Many traders will use a recent high or low price as an anchor to determine whether prices are “too high” or “too low” and an algorithmic trader can use this fact to develop trading systems that allow her to trade with positive expectation over the longer term.  (For a good book on this subject, get yourself a copy of Way of the Turtle by Curtis M. Faith.)

Sh*t happens: a birds eye view of economics

THIS is a very humorous and instructive (albeit PG rated) overview of economics.

Here are the super-summary notes:

1. Microeconomics: The price of sh*t is determined by supply and demand.

2. Macroeconomics: Oh, sh*t!

3. Keynesian economics: Sh*t happens because of animal spirits.

4. Neo-keynesian economics: This sh*t is sticky.

5. Neo-classical synthesis: Sh*t happens in the short run but not in the long run.

6. Behavioural economics: This sh*t is irrational.

7. Austrian school: Sh*t happens because of the fractional reserve banking system.

8. Pareto Improvement: Taking my sh*t is okay when I don’t give a sh*t.

9. Goldman Sachs: How did we end up with all this sh*t?

10. Greg Mankiw: You can read about this sh*t in my favourite text book!

Daniel Kahneman on improving the decision making process

IN MAY 2008 the McKinsey Quarterly spoke to Nobel laureate Daniel Kahneman, notable for his work on behavioural finance and hedonic psychology, about quality control and improving the decision making process.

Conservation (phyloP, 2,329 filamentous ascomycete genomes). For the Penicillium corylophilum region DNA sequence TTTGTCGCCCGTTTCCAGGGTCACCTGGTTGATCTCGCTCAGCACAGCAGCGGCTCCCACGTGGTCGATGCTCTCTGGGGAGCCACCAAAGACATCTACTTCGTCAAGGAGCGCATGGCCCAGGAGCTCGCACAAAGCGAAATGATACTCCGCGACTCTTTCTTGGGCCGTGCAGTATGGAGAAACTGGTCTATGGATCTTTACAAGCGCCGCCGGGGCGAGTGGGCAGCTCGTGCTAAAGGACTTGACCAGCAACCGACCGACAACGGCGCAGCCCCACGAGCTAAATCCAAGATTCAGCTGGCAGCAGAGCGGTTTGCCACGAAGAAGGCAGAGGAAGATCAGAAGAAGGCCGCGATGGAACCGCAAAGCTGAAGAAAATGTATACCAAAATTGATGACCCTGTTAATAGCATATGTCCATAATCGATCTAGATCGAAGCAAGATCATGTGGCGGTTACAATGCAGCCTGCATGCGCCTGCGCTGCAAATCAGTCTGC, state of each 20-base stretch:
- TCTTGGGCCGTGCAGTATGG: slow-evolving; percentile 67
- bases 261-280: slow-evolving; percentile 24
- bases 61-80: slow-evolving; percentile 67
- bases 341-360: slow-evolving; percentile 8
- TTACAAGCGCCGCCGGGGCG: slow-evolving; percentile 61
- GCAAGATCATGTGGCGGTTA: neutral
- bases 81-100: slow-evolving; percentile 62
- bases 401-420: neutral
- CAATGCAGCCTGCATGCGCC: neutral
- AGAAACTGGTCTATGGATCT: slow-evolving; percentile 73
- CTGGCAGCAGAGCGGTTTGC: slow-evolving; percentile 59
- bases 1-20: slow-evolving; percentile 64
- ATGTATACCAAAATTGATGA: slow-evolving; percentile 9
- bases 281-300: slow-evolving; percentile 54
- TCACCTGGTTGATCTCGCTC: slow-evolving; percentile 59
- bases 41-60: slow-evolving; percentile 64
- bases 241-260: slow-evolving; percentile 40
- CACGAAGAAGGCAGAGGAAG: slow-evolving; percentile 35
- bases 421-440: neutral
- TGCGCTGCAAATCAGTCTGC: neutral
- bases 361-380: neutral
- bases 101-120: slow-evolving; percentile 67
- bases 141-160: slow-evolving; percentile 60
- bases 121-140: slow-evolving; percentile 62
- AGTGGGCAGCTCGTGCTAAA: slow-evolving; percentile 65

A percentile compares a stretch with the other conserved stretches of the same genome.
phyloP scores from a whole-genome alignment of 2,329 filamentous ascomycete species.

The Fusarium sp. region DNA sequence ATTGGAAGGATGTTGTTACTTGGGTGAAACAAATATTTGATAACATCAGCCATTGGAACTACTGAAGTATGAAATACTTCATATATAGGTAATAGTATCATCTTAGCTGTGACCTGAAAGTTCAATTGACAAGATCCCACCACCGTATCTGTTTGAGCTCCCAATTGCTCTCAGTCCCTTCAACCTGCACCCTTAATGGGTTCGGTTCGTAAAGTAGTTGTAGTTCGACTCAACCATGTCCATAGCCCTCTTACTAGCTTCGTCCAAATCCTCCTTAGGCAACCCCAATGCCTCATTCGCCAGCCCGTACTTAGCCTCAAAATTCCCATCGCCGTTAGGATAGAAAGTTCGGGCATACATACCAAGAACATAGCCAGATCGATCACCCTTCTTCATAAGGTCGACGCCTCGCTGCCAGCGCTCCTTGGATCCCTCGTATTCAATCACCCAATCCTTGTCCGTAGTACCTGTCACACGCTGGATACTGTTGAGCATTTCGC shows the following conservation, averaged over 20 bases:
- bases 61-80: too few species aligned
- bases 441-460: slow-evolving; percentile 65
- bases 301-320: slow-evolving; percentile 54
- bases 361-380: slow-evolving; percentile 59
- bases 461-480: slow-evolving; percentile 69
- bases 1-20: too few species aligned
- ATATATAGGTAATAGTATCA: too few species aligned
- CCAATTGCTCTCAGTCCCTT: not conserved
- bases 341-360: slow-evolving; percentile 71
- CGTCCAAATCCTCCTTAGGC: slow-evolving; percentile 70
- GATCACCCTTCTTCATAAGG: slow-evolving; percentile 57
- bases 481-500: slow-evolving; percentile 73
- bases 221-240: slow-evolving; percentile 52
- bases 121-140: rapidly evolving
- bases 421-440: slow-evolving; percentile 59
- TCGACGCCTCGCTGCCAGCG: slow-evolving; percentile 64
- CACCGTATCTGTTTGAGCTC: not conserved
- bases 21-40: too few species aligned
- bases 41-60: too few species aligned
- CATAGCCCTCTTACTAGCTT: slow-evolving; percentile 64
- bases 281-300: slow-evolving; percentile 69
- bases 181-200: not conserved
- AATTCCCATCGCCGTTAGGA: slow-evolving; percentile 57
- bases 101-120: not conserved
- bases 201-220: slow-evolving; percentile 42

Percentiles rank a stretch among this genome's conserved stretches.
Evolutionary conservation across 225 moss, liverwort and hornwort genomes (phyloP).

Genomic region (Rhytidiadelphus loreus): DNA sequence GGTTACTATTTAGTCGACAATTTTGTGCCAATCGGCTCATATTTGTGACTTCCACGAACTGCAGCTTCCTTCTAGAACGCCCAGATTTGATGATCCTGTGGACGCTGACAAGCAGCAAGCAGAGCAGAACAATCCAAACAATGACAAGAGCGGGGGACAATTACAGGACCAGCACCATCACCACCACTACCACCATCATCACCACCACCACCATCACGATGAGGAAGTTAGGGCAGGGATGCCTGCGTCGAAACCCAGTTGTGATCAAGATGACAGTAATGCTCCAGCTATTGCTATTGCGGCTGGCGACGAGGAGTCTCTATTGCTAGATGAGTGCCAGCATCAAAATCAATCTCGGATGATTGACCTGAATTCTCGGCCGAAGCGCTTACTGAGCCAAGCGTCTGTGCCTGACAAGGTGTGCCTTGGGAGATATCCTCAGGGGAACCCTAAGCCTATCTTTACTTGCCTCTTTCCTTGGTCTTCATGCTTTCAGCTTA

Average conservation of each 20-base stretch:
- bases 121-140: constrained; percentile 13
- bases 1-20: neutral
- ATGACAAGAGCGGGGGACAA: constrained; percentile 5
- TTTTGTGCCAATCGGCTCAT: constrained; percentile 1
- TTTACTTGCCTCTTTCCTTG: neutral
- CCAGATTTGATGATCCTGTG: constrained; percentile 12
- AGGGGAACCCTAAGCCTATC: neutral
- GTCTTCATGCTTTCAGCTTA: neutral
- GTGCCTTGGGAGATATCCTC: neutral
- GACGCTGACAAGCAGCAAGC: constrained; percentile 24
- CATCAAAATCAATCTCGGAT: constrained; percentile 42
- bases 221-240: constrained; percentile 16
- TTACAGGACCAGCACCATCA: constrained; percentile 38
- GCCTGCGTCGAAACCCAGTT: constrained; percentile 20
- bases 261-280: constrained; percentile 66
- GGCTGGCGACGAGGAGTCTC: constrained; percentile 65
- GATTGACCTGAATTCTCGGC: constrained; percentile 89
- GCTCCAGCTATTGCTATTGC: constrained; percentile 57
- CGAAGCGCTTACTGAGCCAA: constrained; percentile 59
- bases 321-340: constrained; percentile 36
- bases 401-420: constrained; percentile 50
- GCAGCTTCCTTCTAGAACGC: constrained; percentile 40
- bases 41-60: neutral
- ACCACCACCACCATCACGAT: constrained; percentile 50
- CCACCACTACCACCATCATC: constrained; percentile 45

1. The decision factory

Kahneman says that you can think of an organisation as a factory for producing decisions. The organisation might produce other things, but it produces decisions at all levels. Thinking about decisions as a product is a useful way to think about it, because it immediately raises the issue of quality control. As an organisation, whenever you have a product you take measures to ensure that your product meets certain standards.

2. Improving the quality of decisions

What can be done to improve the quality of decisions that are produced?

Kahneman indicates that quality control of decisions will be organised, in part, by bearing in mind those mistakes that are common and recurrent, and by making a deliberate effort to check whether those mistakes are happening.

Are there ways of eliciting the best information that is available in an organisation? Are the talents of the people that surround the decision maker utilised effectively? In many cases the answer is no. One could do a great deal better in utilising the human resources and information that are available in the process of decision making.

Unfortunately, there is a lot of hostility to the idea of improving decision making processes. Kahneman argues that as there is convergence to a decision, dissent becomes progressively more difficult and costly. Some changes, even though they may be desirable, are not adopted because they threaten the leadership of the organisation too much.  As such, people warning of potential disaster are increasingly set aside, shunned and treated as basically disloyal to the organisation that is committing itself to do something.

3. Pre-Mortem

Given that improving the decision making process is a difficult task, Kahneman presents the idea of the “Pre-Mortem”, an idea that he borrowed from one of his contemporaries, Gary Klein.